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It’s safe to assume that at one point or another, each of us has experienced seeing animals in captivity. Having the opportunity to see wild animals like tigers, elephants and gorillas up close is an exhilarating prospect. Sadly, anyone who as ever set foot inside an establishment housing captive wild animals has also likely witnessed unnatural stereotypic behaviors.
Many patrons are amused, feeling as though the animals are following them around the exhibit. In some cases, they think the animals are “dancing.” The truth is these are only a few of the many stereotypic behaviors exhibited by captive animals. These abnormal behaviors describe “zoochosis,” the psychological impact captivity has on wild animals.
The term was first coined in 1992 by Bill Travers to characterize zoo animals. Today the term refers to any captive wild animal exhibiting abnormal behaviors, including animals in zoos, aquariums, testing (lab) facilities and pseudo-sanctuaries. These behaviors serve no clear purpose or function and are destructive to the animal’s mental, and often physical, well-being.
According to one study, the importance of behavior is as significant as the internal organs essential to one’s life. Animals that display normal behaviors allow for homeostasis, which is needed to ensure internal conditions are maintained and stable. When a captive animal is not capable of modifying or controlling its environment, animals begin to cope by exhibiting stereotypic behavior. Scientists believe this abnormal behavior releases endorphins and allows for momentary relief.
While many renowned facilities pour millions of dollars into programs designed to keep the animals “happy,” it’s clear that stereotypic behaviors are representative of poor welfare in captivity. No habitat can rival the environment animals would have in the wild; albeit the animals born in zoos and other facilities are often born through breeding programs, the number of animals suffering from these stereotypic behaviors only further corroborates that these animals are inherently wild and suffer in captivity.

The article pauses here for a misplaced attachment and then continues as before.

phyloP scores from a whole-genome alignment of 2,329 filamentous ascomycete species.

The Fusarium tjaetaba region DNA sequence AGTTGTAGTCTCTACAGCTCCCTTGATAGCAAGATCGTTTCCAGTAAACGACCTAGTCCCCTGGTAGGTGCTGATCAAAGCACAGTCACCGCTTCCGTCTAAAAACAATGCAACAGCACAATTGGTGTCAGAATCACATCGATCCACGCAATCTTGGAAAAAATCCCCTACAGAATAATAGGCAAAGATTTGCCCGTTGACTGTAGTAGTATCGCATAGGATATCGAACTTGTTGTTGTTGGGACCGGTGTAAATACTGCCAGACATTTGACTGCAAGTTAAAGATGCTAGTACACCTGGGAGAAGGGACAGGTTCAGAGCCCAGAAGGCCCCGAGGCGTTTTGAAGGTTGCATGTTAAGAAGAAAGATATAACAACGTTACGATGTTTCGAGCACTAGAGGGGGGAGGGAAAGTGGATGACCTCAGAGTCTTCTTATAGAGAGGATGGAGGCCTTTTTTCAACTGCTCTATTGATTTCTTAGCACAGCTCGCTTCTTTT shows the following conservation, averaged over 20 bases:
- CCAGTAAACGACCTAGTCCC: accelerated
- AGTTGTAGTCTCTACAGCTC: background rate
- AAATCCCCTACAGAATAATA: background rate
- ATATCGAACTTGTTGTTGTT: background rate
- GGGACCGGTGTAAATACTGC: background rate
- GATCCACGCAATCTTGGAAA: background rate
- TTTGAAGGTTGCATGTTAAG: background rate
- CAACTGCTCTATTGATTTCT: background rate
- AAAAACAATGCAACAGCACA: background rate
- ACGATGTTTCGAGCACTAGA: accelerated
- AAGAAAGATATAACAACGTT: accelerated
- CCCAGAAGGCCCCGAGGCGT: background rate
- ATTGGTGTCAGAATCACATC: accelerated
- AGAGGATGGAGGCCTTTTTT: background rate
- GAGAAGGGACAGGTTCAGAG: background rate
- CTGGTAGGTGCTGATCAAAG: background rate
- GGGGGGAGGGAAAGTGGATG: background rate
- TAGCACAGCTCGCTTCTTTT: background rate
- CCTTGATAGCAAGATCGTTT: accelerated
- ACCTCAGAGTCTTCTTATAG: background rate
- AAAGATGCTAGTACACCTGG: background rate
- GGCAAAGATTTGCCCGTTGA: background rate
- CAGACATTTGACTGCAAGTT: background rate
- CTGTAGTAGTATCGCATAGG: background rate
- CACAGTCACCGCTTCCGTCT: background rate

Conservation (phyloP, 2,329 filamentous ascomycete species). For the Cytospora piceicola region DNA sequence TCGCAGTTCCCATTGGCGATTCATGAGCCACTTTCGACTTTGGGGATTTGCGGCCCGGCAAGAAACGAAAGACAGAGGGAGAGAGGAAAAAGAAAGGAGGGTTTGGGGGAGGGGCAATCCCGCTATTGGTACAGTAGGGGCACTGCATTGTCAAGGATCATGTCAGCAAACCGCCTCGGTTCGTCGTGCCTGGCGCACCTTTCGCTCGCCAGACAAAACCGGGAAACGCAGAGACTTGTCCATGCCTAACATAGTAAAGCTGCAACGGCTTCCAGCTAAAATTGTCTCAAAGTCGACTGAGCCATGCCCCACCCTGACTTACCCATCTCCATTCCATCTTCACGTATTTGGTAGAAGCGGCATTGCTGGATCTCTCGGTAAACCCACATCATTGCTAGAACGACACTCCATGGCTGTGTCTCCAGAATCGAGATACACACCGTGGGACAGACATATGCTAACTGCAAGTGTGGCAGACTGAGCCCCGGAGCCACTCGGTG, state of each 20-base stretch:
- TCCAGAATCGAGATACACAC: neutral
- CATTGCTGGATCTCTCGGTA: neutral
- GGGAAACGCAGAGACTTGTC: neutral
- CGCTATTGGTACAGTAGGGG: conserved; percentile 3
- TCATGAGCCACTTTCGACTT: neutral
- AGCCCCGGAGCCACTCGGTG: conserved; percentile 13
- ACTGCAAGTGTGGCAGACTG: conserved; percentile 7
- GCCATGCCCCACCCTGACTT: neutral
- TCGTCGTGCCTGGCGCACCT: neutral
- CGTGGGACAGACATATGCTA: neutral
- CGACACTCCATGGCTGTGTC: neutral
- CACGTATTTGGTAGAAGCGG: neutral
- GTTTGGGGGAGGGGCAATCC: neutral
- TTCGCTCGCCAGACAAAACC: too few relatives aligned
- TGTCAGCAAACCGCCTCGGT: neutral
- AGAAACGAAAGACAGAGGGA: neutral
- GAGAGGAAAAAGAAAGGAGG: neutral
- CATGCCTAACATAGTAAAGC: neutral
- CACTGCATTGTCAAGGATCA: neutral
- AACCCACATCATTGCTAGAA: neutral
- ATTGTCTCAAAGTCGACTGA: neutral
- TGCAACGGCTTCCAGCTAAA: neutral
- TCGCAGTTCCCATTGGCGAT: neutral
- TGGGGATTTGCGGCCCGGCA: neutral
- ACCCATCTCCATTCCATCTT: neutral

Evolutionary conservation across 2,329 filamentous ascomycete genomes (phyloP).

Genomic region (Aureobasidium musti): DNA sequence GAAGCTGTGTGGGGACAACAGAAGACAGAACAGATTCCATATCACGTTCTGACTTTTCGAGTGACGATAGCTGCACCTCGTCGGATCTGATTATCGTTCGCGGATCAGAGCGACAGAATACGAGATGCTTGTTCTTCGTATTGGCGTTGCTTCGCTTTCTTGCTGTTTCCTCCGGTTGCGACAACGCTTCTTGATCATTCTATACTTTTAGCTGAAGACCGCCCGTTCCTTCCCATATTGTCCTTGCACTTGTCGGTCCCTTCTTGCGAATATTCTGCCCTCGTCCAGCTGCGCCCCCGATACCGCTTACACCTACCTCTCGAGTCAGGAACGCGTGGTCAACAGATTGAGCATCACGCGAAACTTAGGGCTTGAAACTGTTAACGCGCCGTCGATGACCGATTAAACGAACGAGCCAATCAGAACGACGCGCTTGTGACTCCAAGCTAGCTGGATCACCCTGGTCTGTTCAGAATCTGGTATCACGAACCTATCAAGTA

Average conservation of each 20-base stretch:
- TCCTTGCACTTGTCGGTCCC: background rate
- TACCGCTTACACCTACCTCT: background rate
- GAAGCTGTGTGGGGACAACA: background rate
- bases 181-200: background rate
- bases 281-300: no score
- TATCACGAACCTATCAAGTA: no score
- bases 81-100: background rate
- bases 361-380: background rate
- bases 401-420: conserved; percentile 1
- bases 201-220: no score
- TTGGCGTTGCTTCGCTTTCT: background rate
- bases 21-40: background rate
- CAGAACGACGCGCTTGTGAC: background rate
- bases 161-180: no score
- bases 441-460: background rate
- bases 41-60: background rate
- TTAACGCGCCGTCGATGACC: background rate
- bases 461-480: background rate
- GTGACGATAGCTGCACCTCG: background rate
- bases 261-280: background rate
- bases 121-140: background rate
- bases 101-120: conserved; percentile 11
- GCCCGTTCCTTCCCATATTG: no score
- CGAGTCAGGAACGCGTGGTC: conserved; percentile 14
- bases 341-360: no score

How Do These Facilities Deal With This Behavior?
The debate over whether or not animals are sentient emotional beings is unremitting, and while zoos and aquariums are quick to assert that their animals are healthy and thriving, they’re just as quick to dismiss claims that their animals are capable of depression and anxiety.
According to Laurel Braitman, many zoos utilize psychopharmaceutical drugs to ease stereotypic behaviors because, as she states, they’re “less expensive then reconstructing a two million dollar exhibit.”
Sadly, this approach is nothing new; we’ve seen facilities administer psychopharmaceutical drugs to temporary alleviate the symptoms of a much larger problem many times before. Most recently, SeaWorld came under fire for administering benzodiazepines to their killer whales. For those who don’t know, it wasn’t until the documentary Blackfish was released and the public began to question the welfare of the animals did they elect to redesign and overhaul the exhibits in their parks.
Common Stereotypic Behaviors
Movement in a distinct pattern. Some animals display slow deliberate and prolonged movements while others may display quick movements lasting only short periods.
The continuous sucking, biting or licking of walls or bars in the animals exhibit.
Often seen in primates, animals have been known to regurgitate their food after eating it only to eat it again or play with it. John Hargrove describes seeing this with the orcas in his new book. (Warning: This video is a bit graphic.)
Seen often in animals kept in solitary confinement.
What Can You Do?
Zoos and other facilities that profit off of holding wild animals captive for the purpose entertainment can never truly have the best interest of the animals in mind. Knowing how animals suffer in captivity, we, as consumers, need to say no to paying for their abuse. When we stop funding cruel animal attractions, they will no longer exist. So, are you ready to help empty the cages?